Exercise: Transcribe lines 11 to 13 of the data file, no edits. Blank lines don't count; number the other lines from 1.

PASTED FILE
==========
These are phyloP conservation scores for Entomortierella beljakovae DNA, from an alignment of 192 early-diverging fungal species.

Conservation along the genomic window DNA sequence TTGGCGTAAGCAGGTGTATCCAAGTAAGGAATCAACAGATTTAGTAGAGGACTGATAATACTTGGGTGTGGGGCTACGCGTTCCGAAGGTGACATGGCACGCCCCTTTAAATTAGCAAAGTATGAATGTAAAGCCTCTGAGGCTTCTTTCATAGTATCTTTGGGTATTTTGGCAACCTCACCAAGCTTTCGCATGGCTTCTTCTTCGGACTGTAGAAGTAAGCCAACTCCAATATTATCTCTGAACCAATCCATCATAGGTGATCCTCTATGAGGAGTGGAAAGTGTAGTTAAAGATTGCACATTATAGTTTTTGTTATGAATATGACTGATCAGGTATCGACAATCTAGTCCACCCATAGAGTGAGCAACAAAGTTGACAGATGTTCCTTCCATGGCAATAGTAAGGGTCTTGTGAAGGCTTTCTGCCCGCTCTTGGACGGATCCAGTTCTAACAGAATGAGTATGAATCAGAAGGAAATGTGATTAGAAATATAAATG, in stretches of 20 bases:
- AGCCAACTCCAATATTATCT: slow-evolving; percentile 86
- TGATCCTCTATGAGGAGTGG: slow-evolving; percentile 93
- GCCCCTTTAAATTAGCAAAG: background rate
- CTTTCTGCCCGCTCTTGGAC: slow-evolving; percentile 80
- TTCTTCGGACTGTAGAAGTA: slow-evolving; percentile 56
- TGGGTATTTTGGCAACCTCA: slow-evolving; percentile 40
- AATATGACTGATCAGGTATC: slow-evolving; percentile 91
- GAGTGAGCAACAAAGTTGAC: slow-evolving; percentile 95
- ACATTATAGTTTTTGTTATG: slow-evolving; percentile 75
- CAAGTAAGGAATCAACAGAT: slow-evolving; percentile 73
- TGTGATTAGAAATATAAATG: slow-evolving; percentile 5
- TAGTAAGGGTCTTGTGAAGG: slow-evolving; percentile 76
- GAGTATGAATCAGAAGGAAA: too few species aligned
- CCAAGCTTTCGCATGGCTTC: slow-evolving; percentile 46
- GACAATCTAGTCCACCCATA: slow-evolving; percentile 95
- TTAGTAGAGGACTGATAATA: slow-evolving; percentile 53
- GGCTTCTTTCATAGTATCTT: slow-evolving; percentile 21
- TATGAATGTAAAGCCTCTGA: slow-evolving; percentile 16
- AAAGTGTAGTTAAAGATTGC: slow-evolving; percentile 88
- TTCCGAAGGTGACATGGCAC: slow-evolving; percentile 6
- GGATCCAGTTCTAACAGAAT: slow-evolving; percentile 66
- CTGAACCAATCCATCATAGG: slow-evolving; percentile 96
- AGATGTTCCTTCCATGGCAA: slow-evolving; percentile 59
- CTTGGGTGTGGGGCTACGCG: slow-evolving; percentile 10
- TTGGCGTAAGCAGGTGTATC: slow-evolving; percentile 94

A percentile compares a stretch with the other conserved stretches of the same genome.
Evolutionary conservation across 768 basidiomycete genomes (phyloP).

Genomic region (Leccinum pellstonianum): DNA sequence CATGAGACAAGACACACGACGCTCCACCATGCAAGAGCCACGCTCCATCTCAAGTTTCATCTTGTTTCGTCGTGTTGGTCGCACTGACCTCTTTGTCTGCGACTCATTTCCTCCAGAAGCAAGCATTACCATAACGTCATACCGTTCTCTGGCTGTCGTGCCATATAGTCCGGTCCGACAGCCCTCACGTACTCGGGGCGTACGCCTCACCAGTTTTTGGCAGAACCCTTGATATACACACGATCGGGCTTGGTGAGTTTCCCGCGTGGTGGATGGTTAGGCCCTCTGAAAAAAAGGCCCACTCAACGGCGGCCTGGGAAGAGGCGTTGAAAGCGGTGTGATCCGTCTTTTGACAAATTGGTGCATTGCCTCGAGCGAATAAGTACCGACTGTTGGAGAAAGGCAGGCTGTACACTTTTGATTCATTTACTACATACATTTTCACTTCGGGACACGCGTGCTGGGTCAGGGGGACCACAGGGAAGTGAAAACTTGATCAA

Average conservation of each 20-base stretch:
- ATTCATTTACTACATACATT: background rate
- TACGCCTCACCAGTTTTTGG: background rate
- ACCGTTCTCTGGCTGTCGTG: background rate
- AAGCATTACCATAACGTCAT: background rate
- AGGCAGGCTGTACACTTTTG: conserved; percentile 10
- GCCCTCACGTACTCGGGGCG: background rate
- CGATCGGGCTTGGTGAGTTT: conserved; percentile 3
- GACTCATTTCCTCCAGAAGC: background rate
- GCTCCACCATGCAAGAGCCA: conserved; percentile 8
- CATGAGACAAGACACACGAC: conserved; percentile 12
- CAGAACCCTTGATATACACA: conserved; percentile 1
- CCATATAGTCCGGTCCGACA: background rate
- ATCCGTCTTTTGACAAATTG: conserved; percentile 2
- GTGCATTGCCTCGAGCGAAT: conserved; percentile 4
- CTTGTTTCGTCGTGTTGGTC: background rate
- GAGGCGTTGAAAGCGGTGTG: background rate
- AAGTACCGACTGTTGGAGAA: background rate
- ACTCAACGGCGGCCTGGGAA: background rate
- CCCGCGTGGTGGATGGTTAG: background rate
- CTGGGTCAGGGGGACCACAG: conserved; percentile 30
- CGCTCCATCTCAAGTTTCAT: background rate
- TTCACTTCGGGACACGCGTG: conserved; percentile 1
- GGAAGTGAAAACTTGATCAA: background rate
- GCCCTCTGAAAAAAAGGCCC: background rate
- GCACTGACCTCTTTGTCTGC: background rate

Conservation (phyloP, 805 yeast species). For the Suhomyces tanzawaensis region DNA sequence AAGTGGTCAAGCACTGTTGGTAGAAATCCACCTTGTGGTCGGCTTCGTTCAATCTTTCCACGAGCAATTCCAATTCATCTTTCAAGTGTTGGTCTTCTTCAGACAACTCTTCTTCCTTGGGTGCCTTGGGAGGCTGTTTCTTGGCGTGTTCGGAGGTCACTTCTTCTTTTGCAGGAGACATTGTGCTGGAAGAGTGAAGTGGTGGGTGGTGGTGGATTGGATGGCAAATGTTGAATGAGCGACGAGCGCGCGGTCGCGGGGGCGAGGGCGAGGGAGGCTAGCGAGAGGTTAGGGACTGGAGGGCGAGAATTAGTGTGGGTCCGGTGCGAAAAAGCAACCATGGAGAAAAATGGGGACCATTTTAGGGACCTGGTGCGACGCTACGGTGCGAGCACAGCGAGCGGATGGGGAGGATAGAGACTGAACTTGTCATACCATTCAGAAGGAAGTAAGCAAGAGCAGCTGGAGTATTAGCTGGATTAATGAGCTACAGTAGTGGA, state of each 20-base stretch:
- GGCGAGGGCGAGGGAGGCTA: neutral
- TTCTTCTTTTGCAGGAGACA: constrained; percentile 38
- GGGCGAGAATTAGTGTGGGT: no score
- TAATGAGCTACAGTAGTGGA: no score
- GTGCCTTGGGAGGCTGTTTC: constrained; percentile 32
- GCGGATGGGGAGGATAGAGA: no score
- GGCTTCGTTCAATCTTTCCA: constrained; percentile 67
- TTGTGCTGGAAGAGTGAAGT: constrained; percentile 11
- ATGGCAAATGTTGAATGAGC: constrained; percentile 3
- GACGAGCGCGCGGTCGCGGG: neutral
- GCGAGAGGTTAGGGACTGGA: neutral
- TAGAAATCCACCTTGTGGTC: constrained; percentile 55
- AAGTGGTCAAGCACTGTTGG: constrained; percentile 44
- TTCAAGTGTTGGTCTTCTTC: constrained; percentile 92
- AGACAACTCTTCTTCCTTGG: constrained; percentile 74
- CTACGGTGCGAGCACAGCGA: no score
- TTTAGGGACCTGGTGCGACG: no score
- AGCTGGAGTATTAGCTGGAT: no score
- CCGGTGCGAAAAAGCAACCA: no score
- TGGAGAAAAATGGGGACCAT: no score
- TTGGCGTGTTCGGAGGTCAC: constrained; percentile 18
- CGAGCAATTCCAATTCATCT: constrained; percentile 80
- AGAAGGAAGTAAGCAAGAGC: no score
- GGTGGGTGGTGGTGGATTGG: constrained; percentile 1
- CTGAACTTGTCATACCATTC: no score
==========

- ACATTATAGTTTTTGTTATG: slow-evolving; percentile 75
- CAAGTAAGGAATCAACAGAT: slow-evolving; percentile 73
- TGTGATTAGAAATATAAATG: slow-evolving; percentile 5